More recently, Primera Air, Azur Air or Small Planet Airlines closed down. Cobalt Air followed shortly after I published the blog post. At least for two of those airlines the cause was said by their respective CEOs to have been “unexpected” cost for delays and disruptions. Though not reconfirmed, rumors have it such were also the cause for the financial troubles Germania faced in Mid-January 2019, filing insolvency early February (see P.S. above). “Refund portals” organizing refunds for delayed passengers result in higher number of refunds. Small fleets with no spare aircraft causes the ripple-effect to sometimes swap over into the next day(s).
Lesson learned from my research about Zürich delays: It very often is cheaper for the airline to cancel the flight to make sure the further aircraft “rotation” (planned flights for the remaining day/week) are not impacted. Especially if i.e. winter operations allow for “higher force” reasoning of the cancellation. While the airline can show goodwill and help the stranded passengers, in such situation they are not legally forced to add the legal, excessive passenger compensation for delays. It also in fact reduces the overall passenger upset. And Zürich can predict the delays!
What I expected quite a while ago is the information of upcoming delay situation to the inbound planned airlines. The example I keep using: Once Zürich (or any other airport) learns about arrival-, turnaround- or departure-delays would inform KLM before their flight leaves, that it would likely develop delays in Zürich and may have an excessive delay departure, maybe KLM would cancel the flight?
The concern: But if those airlines cancel their flights, then the flights will leave early, so KLM could operate on-time…?
Ain’t that shortsighted? Oh holy dear Saint Florian – don’t burn my house, take the neighbor’s one…
So what would be needed would be a bonus/malus system. If an airline “volunteers” for the sake of the overall operation, to cancel a flight in such a situation, maybe it’s relatively empty, could be merged with the following flight – the airline gets a priority the next time, so the full flight gets an on-time departure. An airline deciding not to join that system will never get prioritized and take what they get – including the delays.
Another ongoing discussion is the promotion of the big players for “SaaS”, Software-as-a-Service, more commonly known as “Cloud Computing”. What in my experience lacks of one vital thing, the fallback for a “line down”. There have been three cases that I (just me) know of last year, where line-down caused major flight delays. Because there is no fall-back in place.
That problem is multiplied by data silos. As Daniel, VP at IBS points out, there are too many screens an operations manager in the typical airline Operations Control Center (OCC) or also in the AirPort Operations Center (APOC) have on their desk, using old-style Gantt-charts, weather maps and other “sophisticated tools” that show them what happens out there. Very little tools that analyse the data automatically, giving you decision support on a disruption. Or warning you of potential disruptions giving you decision support how to avoid them.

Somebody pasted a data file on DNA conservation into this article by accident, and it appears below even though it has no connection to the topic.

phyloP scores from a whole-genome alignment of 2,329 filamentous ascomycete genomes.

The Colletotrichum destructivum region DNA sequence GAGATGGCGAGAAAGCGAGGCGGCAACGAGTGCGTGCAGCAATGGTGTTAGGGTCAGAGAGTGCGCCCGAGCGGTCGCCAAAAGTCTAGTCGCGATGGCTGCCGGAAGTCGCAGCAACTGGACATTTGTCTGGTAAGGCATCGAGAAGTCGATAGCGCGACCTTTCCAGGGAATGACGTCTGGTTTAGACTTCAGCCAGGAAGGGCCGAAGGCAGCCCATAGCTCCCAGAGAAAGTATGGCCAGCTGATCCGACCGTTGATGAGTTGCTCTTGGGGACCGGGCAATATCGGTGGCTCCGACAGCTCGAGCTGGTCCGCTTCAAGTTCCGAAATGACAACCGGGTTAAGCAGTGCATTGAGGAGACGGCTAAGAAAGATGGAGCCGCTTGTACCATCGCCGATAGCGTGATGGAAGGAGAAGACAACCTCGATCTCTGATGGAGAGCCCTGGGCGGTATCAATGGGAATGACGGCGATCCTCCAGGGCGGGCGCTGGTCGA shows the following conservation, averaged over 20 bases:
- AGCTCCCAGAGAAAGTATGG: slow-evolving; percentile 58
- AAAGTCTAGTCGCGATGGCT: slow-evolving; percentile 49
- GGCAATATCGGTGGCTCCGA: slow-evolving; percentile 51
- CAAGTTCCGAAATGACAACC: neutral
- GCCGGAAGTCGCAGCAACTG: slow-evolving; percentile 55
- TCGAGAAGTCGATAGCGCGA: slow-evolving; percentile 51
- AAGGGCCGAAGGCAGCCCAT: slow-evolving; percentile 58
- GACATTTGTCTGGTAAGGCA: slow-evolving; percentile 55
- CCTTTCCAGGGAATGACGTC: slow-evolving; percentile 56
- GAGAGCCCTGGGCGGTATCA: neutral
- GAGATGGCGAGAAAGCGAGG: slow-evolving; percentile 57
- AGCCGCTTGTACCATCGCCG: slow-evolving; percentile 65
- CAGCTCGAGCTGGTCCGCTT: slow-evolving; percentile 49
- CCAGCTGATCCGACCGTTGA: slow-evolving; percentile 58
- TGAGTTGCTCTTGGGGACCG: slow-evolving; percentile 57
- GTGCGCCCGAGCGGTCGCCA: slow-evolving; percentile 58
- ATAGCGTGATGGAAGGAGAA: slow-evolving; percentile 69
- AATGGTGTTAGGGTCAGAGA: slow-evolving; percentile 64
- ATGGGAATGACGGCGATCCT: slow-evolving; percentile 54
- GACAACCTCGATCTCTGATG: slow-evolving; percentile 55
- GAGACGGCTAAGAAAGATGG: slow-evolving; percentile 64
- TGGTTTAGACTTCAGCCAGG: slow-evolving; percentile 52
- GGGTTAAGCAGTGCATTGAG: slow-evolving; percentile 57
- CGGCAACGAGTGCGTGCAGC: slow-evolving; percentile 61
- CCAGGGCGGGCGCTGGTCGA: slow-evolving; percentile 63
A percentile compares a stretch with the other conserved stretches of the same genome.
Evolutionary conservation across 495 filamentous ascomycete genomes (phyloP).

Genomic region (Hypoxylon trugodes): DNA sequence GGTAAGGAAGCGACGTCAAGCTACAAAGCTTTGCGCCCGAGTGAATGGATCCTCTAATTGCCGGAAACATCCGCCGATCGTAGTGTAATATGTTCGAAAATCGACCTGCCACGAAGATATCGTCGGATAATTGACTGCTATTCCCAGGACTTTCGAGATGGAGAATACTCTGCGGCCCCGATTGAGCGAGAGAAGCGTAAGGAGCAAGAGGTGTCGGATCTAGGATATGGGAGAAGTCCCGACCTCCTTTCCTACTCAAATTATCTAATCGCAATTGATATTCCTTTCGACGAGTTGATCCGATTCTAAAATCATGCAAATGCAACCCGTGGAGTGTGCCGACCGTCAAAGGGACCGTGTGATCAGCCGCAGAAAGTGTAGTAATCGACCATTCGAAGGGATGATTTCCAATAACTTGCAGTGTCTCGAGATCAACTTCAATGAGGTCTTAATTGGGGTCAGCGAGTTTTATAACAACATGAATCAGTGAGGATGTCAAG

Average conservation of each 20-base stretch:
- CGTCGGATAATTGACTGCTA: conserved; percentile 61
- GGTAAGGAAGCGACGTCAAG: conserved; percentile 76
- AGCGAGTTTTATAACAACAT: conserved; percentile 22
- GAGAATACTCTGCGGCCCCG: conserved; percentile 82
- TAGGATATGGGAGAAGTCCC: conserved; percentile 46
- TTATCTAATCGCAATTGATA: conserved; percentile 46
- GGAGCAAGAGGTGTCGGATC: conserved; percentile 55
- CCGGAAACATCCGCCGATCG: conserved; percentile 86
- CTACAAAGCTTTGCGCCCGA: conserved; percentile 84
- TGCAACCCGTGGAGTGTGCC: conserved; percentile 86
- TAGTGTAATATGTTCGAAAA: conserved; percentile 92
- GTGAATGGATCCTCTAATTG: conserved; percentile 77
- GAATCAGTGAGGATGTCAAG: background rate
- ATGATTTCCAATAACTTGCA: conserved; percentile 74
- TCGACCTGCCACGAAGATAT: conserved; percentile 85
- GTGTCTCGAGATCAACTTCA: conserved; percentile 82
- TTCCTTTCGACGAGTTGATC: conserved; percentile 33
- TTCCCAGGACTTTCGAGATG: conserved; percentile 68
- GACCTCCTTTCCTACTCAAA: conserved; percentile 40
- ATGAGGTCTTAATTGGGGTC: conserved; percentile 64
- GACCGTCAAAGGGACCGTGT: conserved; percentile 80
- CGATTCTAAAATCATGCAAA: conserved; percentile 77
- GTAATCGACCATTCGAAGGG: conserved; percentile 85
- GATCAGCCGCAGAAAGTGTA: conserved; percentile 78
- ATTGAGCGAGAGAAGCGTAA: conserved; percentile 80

While we do need to replace those multiple screens with dashboards, highlighting what to look at, I disagree to some extend with Daniel’s implications, as I believe we will need to be able to expand from the problem, onto the relevant Gantt charts, graphs, tables and maps. Worse in my eyes is the underlying reason for those screens, as they are clearly attributed to data silos. And if the left tool does not know what the right does, if the airport, the ground handler, the airline have different “realities”, no wonder we have friction that results in ineffective operation causing “issues” and delays. As I mentioned in my article about APOC, OCC, NMOC five years ago. And if I ask about interfaces and am told “XML” or “ASCII”, we talk about triggered “push” or “pull”, but not about a live interface. Another data silo.
Coming back, to close this FoodForThought-article, let’s come back to Germania and other airlines which we have lost recently. If you have no assets (aircraft leased or sold/leased-back which is the same), if you outsourced everything (to which I include “cloud”), if you don’t have “spares” for covering up disruptions, you make a very good business case on the old joke: “How do I become a millionaire in aviation? I start with a billion.” Or the other one: “Saving, no matter the cost”. It’s called a “virtual airline”. And I predict we see increasingly those virtual airlines to fail, as they lack size, assets and revenue (RASK) to compete with their competitors.
Food for Thought